As trust societies rise and we trade privacy for advantage, how confident can we be that our data isn’t being misused?

Trading data – the risks of the ‘trust society’

Data collection and use is growing – everywhere from online shopping to refugee camps – and it’s changing the business landscape. While we are trusting that our data won’t be misused, there has been little oversight and few if any consequences for those who breach consumer trust. Recent reform in Australia however is set to provide consumers with a right of action for breaches of privacy.

Privacy consultant and GGI affiliate Annelies Moens from Privcore is a globally sought-after privacy consultant. Talk to her and not only do you feel her passion for what she does, but you start to feel very nervous about the speed at which data is moving, and how the move towards ‘trust societies’ is seeing many throw open their doors to unknown dangers without first looking through the peephole.

While many companies and governments are now paying attention to cyber-security, Annelies says that privacy is so much broader and there is much catchup to be done.

“Data collection is faster and easier than ever before. The increasing number of data breaches is polluting the eco-system.” she said. “The more data which has leaked or been inappropriately or over-collected, the more trust is impacted.”

Annelies says that data collection and use is changing the landscape dramatically – not just from a competitive business perspective, but also from a democratic and human rights perspective.

“Even in refugee camps, the UN is using biometrics with retina scans to authenticate the person and control the issuing of food and other supplies,” she said. “The social credit numbering system in China also tracks the online and offline behaviour of every citizen. It’s creating a ‘surveilled’ society, which is more common in poorer and controlled demographics where residents provide data for advantages. But they’re trusting that this data will be not be misused which raises huge ethical considerations.”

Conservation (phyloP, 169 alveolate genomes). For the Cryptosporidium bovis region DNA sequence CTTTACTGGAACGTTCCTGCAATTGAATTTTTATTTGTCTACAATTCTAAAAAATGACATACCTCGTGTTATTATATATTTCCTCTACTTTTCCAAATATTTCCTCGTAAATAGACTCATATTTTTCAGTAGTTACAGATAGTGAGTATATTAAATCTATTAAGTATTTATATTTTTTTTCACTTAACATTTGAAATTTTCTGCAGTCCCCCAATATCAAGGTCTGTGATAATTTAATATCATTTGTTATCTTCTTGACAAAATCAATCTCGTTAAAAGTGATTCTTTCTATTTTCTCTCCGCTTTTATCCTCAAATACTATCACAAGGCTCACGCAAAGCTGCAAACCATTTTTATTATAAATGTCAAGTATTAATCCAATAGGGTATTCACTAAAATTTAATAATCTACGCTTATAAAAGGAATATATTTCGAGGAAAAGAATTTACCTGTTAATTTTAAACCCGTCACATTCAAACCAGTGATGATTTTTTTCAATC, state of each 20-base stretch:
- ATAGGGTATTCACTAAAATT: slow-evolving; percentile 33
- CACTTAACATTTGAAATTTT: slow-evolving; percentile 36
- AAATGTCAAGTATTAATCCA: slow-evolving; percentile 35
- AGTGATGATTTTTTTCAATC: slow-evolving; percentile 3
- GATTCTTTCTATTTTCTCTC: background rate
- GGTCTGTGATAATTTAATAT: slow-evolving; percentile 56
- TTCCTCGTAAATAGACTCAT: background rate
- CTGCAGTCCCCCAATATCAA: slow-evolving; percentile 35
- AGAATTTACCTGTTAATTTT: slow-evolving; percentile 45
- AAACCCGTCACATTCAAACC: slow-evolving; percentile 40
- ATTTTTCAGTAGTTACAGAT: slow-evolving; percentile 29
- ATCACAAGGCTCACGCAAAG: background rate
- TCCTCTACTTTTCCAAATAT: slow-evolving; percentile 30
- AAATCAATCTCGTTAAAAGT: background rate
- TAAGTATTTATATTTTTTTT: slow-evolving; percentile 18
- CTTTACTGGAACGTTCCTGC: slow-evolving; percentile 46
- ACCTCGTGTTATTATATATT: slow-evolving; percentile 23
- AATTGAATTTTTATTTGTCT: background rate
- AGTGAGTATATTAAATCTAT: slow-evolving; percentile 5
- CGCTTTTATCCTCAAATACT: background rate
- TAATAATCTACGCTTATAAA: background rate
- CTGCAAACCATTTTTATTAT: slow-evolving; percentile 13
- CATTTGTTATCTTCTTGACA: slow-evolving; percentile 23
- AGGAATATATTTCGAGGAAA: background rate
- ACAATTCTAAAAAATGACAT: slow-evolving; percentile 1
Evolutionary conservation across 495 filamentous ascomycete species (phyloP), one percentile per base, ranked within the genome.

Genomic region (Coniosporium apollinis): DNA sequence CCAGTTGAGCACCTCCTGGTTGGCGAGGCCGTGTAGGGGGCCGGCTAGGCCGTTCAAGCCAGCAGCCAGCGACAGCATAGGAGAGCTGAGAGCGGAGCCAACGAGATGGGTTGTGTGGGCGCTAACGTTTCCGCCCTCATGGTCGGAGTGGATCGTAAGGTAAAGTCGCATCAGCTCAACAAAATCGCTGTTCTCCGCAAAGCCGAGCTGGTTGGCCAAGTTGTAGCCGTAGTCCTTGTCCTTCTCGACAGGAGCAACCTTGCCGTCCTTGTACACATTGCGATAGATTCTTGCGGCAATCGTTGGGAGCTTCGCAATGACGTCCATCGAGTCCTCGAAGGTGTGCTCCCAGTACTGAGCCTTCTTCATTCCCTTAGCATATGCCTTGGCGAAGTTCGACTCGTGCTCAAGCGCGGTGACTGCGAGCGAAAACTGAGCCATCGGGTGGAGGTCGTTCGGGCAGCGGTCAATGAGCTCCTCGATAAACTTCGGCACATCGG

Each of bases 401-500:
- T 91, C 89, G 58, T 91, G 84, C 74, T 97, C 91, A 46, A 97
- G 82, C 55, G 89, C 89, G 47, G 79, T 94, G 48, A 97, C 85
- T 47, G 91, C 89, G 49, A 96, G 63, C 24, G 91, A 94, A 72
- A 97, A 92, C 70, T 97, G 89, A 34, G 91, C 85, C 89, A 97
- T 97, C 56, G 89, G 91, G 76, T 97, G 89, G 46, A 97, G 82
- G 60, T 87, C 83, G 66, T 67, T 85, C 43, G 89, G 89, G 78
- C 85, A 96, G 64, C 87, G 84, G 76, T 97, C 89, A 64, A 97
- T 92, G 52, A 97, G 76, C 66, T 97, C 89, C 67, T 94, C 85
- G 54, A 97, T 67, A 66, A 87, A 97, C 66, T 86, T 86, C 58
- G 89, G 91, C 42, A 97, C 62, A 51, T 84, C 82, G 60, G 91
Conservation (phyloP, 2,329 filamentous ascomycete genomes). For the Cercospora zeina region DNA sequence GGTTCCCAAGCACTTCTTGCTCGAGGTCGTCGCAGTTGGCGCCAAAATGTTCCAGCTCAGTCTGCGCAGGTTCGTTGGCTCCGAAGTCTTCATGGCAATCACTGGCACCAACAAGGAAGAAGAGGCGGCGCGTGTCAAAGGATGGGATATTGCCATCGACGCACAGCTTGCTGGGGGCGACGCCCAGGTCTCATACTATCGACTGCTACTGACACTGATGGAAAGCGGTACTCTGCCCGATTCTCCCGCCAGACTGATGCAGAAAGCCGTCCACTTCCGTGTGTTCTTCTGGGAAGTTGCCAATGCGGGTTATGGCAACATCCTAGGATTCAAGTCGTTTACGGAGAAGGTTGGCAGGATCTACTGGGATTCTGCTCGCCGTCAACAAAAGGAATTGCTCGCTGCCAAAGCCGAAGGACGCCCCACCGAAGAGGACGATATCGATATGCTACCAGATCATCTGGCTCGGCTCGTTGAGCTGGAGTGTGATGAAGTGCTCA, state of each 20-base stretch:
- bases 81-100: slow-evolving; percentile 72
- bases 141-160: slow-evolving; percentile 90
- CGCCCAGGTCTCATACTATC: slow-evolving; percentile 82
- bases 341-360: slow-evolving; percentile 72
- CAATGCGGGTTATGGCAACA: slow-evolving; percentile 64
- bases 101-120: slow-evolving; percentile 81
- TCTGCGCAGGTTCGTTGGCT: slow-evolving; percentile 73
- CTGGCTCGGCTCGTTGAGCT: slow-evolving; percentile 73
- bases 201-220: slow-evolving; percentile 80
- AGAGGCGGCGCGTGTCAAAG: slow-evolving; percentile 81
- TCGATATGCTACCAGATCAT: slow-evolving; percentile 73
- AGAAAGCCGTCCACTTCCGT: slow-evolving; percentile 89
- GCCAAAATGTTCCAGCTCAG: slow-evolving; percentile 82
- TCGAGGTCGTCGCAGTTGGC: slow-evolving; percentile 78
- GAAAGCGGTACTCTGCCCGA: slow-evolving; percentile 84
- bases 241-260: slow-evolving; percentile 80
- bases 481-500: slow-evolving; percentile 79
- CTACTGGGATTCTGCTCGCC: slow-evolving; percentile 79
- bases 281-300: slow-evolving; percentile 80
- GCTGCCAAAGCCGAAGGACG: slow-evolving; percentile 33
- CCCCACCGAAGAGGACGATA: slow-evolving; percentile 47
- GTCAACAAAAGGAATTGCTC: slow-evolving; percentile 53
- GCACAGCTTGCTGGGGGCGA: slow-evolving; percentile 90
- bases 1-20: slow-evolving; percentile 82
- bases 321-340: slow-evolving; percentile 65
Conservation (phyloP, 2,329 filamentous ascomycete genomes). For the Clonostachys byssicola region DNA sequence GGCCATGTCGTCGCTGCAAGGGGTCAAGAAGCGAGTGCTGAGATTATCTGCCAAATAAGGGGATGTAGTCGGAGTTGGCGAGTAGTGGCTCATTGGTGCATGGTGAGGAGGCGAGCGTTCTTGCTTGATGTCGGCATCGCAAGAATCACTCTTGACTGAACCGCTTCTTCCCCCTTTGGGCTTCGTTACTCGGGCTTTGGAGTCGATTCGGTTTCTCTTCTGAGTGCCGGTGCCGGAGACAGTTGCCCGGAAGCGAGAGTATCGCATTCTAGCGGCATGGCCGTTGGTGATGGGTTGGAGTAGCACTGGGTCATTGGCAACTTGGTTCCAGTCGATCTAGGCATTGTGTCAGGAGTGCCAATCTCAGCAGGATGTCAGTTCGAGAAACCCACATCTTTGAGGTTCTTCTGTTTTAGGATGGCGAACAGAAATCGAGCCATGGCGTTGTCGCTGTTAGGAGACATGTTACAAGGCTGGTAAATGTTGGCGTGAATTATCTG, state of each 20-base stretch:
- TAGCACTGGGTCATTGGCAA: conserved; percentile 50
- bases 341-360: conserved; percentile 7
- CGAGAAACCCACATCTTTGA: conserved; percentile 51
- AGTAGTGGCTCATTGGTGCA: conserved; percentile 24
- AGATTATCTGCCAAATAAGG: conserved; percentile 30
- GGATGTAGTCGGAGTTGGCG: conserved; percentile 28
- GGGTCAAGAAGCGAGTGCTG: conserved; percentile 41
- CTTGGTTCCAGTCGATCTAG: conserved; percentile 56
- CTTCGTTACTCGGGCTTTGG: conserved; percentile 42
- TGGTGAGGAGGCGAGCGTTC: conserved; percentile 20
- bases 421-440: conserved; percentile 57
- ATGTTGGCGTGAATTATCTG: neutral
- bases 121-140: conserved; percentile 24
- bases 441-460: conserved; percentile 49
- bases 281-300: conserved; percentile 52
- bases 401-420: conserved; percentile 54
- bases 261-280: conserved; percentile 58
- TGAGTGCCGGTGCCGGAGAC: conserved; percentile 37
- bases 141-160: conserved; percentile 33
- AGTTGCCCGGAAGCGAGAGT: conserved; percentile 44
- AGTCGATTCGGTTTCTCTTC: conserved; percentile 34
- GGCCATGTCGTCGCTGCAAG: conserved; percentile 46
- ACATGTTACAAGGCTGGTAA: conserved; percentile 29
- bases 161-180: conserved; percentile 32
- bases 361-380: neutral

But it’s not just poorer or controlled populations trading their privacy for reward.

“Surveillance is everywhere because surveillance capitalism has become the dominant way to make a profit. If we think about security cameras in public places, these can be presented as a way to keep us ‘safe’ but they’re tracking our movements and behaviours. That’s problematic from a democratic and human rights perspective.”

“If we take a look online, the situation is far more alarming. Every purchase, every click, every hover, every move, every ‘like’ is being recorded, stored and used to build a profile about you that can be sold on and used to influence your future behaviour.”

Aside from the data collection that we don’t actively sign up to, there are plenty we willingly embrace according to Annelies. Wearable technologies such as activity trackers that monitor our heartrate, location and physical movements are being used by some employers, insurance companies and other third parties, with discounts and other incentives on offer for those who conform with pre-determined ‘desirable’ behaviours.

The underlying theme in the many examples Annelies cites is that with the swing to ‘trust societies’ there is an urgent and growing need for governments and law makers to ensure that individuals and societies are protected.

“People need to be given a right of action individually and collectively – they need to be able to go to court, not just through the OAIC as is currently the case. While we are trusting that our data won’t be misused, there is little oversight and few if any consequences for those who breach consumer trust.” Recently, however, the ACCC has taken companies to court over the collection and use of consumer data through misleading and deceptive design and communications. The Australian government has also recently agreed with the vast majority of the ACCC’s recommendations in the Digital Platforms Inquiry, including a direct right of action to enable individuals to bring actions and class actions in court to seek compensation for alleged breaches of the Privacy Act.

Click here to read recent articles by Annelies Moens.
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About Annelies Moens, Managing Director, Privcore

Annelies’ vision is to make privacy core business – a discipline as integral to business and government as finance, with the chief privacy officer role as important as the chief financial officer role. With nearly 20 years’ experience, Annelies is a widely recognised global privacy expert and thought leader, trusted by business executives, government and privacy professionals.
Read more about Annelies here.



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